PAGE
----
BV - Los Manzanos
Melon, honey, blackberry jam and milk chocolate with hazelnut.
Situated in the heart of the lush Tarrazú region, one finds the quaint yet bustling farm of Los Manzanos, owned and expertly managed by the diligent Familia Jiménez Chacón - Arleen and María Jiménez Chacón. The family's journey into the realm of coffee cultivation began over four decades ago, when their father, Mario Jiménez Gamboa, transitioned from rearing livestock and cultivating cabuya to fulfilling his lifelong ambition of nurturing his very own coffee plantations. He first acquired a modest farm called Los Bajos, but it was the procurement of Finca Los Manzanos, 31 years ago, that truly realised his dreams.
Los Manzanos, named after the near-mythical rose apple trees that embellish the landscape with their aromatic fruits, is a microcosm of life, an ecosystem teeming with flora and fauna. Two hectares of verdant earth, resting at an altitude of 1600 metres, houses a vibrant community of coffee plants, carefully nurtured to deliver a distinct flavour in every cup. It is here that 80% of the farm's export-grade coffee is born, with additional smaller micro-lots being cultivated, yet to be exported.
Management of this meticulous operation is often handled by a single individual, with a second hand joining during peak periods, and a team of eight skilled harvesters is brought in during the season. These dedicated individuals meticulously care for each plant, ensuring it flourishes under the ideal conditions for yield and taste. The cultivation of coffee on Los Manzanos is an intricate ballet of tradition, intuition, and precision. The coffee plants, mainly of the Caturra and Catuaí Rojo varieties, are planted in rows with a separation of one metre between each plant and a two-metre width for each row. After every harvest, selective pruning is undertaken, ensuring the continued health and productivity of the coffee trees. The farm’s soil is enriched with fertilisers applied three times a year, along with three foliar sprays of organic fertilisers and pest controls. Once every two years, lime is added to balance the soil's pH level, promoting the plant's nutrient absorption.
The journey from coffee cherry to export-ready green bean is an intensive process, executed with precision and care. Once the cherries reach perfect ripeness, they are carefully hand-picked and taken to the wet mill. Here, a combination of depulping and floatation processes ensures that only the prime cherries move forward, while unripe or defective ones are discarded. The beans then undergo a 100% Black Honey process, during which the beans, still covered with a layer of sticky mucilage (or 'honey'), are left to sun-dry on raised beds, regularly turned for uniform drying. Moisture content is monitored meticulously until the ideal level is reached. Each step is diligently recorded in a logbook, ensuring traceability and quality control.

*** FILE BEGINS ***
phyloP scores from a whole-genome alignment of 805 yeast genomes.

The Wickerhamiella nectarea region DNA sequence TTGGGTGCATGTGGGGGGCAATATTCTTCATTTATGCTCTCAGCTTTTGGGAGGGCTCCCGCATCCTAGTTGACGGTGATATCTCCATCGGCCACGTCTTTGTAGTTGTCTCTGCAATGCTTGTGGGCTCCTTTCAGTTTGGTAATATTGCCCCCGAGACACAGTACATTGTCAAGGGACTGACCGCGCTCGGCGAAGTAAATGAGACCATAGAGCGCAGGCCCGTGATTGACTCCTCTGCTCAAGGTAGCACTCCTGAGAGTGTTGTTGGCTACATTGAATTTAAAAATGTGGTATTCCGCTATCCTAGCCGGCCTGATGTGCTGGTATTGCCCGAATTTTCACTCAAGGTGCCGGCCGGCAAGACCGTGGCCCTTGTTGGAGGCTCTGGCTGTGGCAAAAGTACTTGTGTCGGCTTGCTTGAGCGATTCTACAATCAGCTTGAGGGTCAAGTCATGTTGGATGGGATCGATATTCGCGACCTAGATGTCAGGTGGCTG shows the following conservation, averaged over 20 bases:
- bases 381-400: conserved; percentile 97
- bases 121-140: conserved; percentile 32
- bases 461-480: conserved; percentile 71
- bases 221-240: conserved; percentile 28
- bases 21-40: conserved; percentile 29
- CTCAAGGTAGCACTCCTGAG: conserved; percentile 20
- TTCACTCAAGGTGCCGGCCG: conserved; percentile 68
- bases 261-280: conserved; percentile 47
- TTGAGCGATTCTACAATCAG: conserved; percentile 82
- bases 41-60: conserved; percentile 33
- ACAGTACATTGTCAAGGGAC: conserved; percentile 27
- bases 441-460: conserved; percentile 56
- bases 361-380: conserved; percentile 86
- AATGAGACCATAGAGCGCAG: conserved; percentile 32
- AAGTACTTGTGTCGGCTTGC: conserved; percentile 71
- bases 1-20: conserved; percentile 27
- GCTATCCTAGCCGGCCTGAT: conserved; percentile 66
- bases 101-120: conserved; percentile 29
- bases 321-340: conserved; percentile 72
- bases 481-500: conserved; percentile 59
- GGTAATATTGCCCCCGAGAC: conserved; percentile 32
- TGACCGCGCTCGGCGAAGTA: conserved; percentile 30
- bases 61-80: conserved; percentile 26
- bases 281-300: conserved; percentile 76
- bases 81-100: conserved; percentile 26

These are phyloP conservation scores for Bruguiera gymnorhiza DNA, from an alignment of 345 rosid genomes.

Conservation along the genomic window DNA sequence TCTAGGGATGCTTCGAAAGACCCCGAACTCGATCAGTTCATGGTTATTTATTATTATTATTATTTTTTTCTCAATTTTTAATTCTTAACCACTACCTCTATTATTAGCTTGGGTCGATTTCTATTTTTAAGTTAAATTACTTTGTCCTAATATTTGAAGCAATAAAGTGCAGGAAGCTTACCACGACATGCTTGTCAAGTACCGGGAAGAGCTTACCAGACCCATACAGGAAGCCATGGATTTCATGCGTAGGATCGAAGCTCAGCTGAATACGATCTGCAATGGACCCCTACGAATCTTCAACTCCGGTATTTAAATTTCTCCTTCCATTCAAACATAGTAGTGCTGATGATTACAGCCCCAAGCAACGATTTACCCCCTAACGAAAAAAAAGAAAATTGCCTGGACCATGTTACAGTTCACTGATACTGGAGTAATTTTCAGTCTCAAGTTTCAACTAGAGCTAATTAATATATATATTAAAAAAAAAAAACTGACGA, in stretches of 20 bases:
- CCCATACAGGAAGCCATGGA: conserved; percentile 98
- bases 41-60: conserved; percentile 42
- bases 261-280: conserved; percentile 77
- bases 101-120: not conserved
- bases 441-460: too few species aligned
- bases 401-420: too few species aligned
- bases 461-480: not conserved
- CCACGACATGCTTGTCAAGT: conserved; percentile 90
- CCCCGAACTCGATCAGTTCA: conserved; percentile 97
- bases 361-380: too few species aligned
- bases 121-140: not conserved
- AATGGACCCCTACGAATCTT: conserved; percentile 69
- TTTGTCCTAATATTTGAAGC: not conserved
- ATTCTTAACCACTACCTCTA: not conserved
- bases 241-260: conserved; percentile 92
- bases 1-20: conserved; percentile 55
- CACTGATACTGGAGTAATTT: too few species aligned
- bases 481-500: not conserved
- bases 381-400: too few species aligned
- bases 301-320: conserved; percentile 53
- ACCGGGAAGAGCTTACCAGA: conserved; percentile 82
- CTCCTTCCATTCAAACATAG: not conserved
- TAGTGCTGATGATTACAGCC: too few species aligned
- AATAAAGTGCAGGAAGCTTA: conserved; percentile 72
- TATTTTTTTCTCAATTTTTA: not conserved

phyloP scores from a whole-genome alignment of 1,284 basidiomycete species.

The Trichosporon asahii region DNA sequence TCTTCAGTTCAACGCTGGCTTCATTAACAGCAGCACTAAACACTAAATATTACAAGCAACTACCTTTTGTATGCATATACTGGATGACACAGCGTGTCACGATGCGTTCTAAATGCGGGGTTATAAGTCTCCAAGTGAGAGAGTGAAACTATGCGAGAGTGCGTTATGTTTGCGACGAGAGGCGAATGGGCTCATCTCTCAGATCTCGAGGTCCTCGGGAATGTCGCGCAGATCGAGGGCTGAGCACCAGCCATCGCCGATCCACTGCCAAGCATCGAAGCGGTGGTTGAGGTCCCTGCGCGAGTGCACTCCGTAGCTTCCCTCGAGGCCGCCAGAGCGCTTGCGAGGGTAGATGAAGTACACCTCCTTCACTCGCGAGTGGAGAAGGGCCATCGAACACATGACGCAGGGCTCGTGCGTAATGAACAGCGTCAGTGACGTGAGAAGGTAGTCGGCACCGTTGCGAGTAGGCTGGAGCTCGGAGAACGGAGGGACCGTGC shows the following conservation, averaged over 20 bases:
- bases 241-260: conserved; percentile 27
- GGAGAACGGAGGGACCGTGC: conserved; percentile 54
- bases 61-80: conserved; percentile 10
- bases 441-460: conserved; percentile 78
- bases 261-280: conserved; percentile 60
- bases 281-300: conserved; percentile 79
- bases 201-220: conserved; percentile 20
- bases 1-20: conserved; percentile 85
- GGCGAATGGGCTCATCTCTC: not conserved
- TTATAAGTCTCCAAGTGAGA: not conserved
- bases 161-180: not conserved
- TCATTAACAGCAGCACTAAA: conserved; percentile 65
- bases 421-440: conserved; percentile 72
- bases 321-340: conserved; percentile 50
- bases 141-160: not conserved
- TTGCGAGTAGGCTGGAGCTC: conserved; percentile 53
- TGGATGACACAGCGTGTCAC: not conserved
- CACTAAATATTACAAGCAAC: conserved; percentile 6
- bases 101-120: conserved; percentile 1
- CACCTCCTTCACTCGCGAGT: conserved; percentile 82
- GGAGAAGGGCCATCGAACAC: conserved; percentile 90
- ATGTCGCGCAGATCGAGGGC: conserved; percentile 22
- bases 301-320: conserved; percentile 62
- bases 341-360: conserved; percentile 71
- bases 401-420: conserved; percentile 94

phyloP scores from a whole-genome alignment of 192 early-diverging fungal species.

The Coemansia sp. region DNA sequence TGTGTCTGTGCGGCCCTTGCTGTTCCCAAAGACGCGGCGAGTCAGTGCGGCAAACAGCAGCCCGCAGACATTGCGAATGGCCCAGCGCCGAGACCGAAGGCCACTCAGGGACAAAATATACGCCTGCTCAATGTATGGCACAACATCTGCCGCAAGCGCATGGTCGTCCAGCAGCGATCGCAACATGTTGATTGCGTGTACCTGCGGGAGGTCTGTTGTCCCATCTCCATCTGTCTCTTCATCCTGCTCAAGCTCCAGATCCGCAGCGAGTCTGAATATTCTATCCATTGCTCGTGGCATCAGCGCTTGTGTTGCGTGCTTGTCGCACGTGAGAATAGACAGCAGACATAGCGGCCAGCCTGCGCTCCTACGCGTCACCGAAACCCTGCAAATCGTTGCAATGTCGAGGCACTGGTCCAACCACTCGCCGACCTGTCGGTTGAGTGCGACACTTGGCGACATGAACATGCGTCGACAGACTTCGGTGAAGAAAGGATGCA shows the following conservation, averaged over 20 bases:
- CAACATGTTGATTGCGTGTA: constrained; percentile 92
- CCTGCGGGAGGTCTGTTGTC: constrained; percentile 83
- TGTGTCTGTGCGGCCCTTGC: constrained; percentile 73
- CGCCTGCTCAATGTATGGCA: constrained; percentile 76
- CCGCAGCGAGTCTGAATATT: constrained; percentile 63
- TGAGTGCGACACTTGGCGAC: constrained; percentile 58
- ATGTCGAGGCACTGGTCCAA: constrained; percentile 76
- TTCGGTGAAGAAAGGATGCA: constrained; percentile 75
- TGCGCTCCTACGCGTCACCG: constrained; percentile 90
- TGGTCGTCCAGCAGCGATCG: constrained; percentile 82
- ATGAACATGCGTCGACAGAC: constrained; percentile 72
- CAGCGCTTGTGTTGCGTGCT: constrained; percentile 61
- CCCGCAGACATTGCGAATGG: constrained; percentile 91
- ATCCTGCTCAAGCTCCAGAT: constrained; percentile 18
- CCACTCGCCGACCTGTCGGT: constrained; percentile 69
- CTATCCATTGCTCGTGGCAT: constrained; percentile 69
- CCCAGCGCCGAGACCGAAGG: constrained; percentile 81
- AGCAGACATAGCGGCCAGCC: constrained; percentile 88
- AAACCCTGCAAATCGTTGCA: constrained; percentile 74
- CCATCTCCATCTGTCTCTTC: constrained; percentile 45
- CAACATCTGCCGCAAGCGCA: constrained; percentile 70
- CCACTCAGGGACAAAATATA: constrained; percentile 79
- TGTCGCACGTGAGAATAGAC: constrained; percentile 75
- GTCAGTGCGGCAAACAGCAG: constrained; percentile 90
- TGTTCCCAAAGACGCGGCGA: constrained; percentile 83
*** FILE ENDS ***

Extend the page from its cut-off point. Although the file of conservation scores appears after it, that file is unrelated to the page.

The storage and preparation for export is equally meticulous. Once the coffee has been dried to the optimal humidity, it is stored in jute or plastic sacks, each labelled with the lot's name and securely sewn shut. The sacks are then stored in a secure warehouse at the family home, stacked on wooden pallets and kept away from walls to prevent moisture build-up. The coffee remains in storage for around three months before it is taken to Cartago for hulling, the final step before export.
In terms of their environmental responsibility, the Jiménez Chacón family is striving to attain the ecological Blue Flag certification, demonstrating their commitment to sustainable farming practices. They are also eager to enhance the socio-economic status of their workers by providing them with fair wages and decent housing, equipped with essential facilities. Los Manzanos, however, does not just thrive on coffee. The fertile soil also nourishes an assortment of other crops, such as avocados, bananas, yucca, sweet mandarins, lemons, and jocotes, mostly for family consumption. Moreover, the family also maintains a greenhouse where coffee husk is used to grow vegetables for their own use. Despite the rich harvest and well-established processes, the road has not been entirely smooth. Climate change and a variety of pests, particularly coffee rust, pose significant challenges, affecting yield and causing significant strain on the coffee trees and the soil. Regardless, the family remains undeterred, planning to invest in rust-resistant varieties and new farming techniques, alongside updating the plastic coverings for their drying beds and exploring opportunities to purchase new machinery. Should the operation expand, they hope to offer employment to more people from their community, fulfilling their commitment to improving local socio-economic conditions.